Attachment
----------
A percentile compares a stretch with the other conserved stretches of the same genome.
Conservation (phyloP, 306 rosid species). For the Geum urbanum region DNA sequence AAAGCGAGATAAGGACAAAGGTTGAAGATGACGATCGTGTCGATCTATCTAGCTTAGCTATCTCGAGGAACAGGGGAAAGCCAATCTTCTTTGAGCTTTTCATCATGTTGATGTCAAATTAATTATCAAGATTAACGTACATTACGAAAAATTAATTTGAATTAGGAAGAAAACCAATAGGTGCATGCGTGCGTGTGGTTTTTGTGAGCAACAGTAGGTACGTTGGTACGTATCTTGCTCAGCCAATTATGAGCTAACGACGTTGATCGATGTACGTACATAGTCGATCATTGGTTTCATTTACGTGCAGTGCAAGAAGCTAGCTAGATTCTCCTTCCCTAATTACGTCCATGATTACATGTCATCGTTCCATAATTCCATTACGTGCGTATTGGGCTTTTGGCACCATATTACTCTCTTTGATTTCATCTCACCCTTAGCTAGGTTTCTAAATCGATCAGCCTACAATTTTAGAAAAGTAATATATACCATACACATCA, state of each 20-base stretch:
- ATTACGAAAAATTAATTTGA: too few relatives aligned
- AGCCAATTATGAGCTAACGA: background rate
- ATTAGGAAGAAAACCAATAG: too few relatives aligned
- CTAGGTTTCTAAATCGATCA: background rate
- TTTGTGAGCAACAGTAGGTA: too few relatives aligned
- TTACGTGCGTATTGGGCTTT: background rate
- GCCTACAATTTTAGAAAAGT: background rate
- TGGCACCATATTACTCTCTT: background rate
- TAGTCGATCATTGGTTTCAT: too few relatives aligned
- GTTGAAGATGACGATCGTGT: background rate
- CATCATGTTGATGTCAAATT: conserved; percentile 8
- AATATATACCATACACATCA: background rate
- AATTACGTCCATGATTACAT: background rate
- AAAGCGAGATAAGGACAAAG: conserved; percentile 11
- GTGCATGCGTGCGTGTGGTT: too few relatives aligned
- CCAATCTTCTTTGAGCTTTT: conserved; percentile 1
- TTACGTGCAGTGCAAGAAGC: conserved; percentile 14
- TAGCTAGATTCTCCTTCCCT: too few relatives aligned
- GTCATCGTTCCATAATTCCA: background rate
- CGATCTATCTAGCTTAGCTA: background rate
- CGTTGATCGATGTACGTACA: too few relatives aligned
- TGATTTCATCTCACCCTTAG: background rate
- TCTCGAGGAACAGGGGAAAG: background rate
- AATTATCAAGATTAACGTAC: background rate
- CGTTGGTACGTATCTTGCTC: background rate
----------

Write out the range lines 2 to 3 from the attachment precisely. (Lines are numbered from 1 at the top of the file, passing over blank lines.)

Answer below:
Conservation (phyloP, 306 rosid species). For the Geum urbanum region DNA sequence AAAGCGAGATAAGGACAAAGGTTGAAGATGACGATCGTGTCGATCTATCTAGCTTAGCTATCTCGAGGAACAGGGGAAAGCCAATCTTCTTTGAGCTTTTCATCATGTTGATGTCAAATTAATTATCAAGATTAACGTACATTACGAAAAATTAATTTGAATTAGGAAGAAAACCAATAGGTGCATGCGTGCGTGTGGTTTTTGTGAGCAACAGTAGGTACGTTGGTACGTATCTTGCTCAGCCAATTATGAGCTAACGACGTTGATCGATGTACGTACATAGTCGATCATTGGTTTCATTTACGTGCAGTGCAAGAAGCTAGCTAGATTCTCCTTCCCTAATTACGTCCATGATTACATGTCATCGTTCCATAATTCCATTACGTGCGTATTGGGCTTTTGGCACCATATTACTCTCTTTGATTTCATCTCACCCTTAGCTAGGTTTCTAAATCGATCAGCCTACAATTTTAGAAAAGTAATATATACCATACACATCA, state of each 20-base stretch:
- ATTACGAAAAATTAATTTGA: too few relatives aligned